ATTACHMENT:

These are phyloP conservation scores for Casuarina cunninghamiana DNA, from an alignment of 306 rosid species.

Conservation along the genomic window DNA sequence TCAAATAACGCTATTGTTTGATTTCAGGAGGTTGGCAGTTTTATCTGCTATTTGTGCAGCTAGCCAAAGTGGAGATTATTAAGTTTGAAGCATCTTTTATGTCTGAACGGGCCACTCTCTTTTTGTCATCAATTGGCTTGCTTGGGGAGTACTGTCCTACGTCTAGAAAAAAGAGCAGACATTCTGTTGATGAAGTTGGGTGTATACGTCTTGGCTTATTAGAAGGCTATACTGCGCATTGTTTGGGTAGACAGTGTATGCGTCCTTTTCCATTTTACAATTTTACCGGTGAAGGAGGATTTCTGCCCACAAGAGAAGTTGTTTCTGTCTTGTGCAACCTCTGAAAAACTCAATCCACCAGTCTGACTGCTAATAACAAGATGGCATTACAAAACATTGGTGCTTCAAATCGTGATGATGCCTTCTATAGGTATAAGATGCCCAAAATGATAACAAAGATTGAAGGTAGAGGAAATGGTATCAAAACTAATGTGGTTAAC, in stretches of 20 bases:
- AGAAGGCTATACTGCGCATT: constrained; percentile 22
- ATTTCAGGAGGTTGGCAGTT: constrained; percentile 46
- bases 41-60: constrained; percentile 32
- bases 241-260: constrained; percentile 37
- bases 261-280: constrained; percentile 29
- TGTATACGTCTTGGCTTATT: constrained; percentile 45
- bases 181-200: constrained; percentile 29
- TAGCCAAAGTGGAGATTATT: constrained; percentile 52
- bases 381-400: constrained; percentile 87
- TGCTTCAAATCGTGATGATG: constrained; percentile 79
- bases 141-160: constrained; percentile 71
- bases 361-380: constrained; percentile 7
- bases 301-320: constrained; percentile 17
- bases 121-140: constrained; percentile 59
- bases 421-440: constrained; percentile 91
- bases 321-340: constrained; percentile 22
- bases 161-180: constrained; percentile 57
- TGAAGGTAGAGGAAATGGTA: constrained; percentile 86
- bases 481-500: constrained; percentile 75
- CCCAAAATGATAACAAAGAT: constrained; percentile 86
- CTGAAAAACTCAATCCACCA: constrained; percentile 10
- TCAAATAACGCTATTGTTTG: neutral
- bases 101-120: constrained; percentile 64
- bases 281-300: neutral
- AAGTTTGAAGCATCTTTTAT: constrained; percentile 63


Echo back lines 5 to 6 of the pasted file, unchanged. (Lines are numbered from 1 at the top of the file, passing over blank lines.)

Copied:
- bases 41-60: constrained; percentile 32
- bases 241-260: constrained; percentile 37